For two minutes, conservationist Matthew Hatchwell rested on the rake with which he had been hauling overgrown irises and watercress out of the Flood Lane leat, and told us that chalk streams such as the Westbrook have now been recognised as vital ecosystems by the Environment Agency. 85 per cent of the world’s chalk streams are in England and the Chalk Aquifer Alliance has been set up to coordinate restoration work across the UK. Faversham is rich in this rare habitat with its string of chalk aquifers. Matthew says: ‘Faversham’s Neighbourhood Plan is drawing particular attention to the springs at Cooksditch, Westbrook, Clapgate and School Farm.’
Disembarking the punt from where they had been clearing low hanging branches, Caroline and John Clarkstone of the Faversham Society’s Archaeological Research Group, told us about the historical significance of the Westbrook: ‘It’s been used by man for the past 500 years at least, so it has never run a natural course.’ Maps of the 19th century, show large ponds all the way up to Ospringe, where the stream was dammed to give the water the power to run the mills. John gestures over to the allotments and says: ‘There was a mill there in Henry VIII’s time.’ He explains that the numerous water channels, or ‘leats’, that run through Stonebridge allotments, are the remains of the gunpowder industry, and that an explosion in the late 18th century was so devastating, it resulted in a parliamentary bill for compensation. Caroline says: ‘We’ve found evidence of neolithic man on its banks. Ancient man would definitely have known the Westbrook.’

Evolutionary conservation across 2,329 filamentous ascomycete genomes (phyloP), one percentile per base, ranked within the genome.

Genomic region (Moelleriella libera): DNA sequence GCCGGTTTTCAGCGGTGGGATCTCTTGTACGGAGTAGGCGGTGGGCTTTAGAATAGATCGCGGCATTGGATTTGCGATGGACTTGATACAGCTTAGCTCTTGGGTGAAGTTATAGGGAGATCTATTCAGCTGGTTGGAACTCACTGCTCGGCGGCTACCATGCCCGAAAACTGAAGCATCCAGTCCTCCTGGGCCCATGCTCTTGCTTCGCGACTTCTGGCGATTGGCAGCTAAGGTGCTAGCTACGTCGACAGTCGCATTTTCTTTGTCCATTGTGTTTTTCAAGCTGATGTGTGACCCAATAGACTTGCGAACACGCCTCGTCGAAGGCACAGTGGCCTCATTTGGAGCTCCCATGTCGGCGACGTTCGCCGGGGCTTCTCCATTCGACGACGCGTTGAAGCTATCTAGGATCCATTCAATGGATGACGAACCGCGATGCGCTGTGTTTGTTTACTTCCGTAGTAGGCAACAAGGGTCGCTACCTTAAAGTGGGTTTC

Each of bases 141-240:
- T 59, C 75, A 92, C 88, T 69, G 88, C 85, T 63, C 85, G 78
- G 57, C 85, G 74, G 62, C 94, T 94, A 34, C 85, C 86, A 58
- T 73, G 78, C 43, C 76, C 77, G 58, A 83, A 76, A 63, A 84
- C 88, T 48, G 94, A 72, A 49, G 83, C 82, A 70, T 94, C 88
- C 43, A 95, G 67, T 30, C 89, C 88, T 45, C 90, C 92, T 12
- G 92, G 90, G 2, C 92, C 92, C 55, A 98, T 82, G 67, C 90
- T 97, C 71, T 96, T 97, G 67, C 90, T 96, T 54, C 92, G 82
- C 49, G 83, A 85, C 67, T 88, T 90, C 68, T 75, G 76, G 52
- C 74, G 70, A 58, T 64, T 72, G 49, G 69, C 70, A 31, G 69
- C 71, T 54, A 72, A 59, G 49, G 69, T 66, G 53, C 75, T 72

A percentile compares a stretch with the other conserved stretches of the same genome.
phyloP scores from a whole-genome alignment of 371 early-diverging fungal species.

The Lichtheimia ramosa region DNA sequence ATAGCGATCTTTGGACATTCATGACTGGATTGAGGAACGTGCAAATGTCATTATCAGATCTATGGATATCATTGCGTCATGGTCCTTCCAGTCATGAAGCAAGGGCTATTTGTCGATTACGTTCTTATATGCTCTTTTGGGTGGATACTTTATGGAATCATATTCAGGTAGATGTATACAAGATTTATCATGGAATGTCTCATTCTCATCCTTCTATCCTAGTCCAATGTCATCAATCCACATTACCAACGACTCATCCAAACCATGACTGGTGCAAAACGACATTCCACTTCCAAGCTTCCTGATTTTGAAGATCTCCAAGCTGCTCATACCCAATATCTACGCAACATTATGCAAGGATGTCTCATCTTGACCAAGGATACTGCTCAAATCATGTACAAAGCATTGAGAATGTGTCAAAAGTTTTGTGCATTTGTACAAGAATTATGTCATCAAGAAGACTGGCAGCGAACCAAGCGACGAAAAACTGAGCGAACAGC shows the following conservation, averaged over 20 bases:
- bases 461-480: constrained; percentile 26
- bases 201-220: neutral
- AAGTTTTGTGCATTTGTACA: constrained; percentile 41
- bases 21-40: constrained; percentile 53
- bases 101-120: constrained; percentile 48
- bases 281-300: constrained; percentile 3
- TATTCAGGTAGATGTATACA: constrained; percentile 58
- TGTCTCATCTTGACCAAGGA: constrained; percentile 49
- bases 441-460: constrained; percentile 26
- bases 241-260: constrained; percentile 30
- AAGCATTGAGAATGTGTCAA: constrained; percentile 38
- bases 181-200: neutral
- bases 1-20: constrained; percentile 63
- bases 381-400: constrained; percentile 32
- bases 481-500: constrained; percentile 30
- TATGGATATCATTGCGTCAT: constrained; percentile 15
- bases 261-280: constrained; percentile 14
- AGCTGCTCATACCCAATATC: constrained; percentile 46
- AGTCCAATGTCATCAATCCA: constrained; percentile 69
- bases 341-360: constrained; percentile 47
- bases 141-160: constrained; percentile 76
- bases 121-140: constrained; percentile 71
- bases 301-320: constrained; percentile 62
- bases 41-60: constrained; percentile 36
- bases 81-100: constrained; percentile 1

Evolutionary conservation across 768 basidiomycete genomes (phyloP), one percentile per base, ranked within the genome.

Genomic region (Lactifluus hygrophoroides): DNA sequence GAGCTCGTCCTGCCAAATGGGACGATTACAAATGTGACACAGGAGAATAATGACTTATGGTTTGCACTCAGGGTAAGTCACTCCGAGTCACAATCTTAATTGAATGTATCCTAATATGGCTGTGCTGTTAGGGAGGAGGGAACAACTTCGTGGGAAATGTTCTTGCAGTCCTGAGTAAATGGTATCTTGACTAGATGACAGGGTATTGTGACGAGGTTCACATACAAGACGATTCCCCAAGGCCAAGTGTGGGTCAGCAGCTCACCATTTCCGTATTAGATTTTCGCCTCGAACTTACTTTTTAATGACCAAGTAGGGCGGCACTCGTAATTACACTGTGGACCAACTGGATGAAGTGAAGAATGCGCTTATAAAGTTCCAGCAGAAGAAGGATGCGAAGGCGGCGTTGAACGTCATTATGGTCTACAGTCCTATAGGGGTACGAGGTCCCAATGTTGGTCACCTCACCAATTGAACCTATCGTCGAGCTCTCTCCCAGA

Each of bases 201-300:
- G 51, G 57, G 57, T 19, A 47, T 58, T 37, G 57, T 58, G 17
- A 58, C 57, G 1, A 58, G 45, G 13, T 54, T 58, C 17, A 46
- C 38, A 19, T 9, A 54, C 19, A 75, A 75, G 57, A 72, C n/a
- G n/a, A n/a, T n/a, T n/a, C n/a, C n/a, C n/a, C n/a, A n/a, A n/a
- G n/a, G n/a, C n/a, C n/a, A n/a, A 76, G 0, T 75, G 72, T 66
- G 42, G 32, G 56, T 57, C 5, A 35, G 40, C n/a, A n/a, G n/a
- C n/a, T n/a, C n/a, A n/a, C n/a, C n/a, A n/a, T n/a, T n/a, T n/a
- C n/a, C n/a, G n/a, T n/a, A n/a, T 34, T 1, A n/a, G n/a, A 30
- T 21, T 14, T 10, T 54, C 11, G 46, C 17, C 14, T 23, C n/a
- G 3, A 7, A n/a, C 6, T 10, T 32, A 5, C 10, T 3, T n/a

Culverting and abstraction of water by pumping stations have contributed to the weakening flow of the Westbrook Stream since the 1930s. It used to rise in Painters Forstal and flow down Water Lane in Ospringe towards Chart Mills and on to Stonebridge Pond. At the foot of Lorendon Park, all that is left to remind us of this spring is the curious sight of a forlorn bridge standing in a dry field. Today, the most significant water feed is from the aquifers in the wet woodlands between The Knole and Hazebrouck Rd, which are privately owned. Anna says that this flow has been vastly strengthened by the work done by residents there clearing blocked water channels.
Collaboration and cooperation have become an increasingly important part of the work. Anna says: ‘We have very good relationships with Faversham Town Council, Swale Borough Council, Kent County Council, the Environment Agency (EA) and Lower Medway Drainage Board and other local groups. We attend regular MSEP meetings which are a great way to stay in touch with other organisations including the EA, the Water Companies, Kent Wildlife Trust and the RSPB.’
She says: ‘We also spend quite a bit of time these days taking part in consultations, such as the Swale Local Plan, the CaBA Chalk Stream Restoration Strategy, the Environment Agency’s Challenges and Choices Consultation, and lobby generally for more attention to be given to water quality and water resources and the benefits this can have to the environment and society – especially in the context of the climate and ecological emergency.’
WASP is always interested in hearing from residents about what has been sighted in and around the stream, and invites readers to come along to the AGM at the Guildhall on 23 September at 7.30.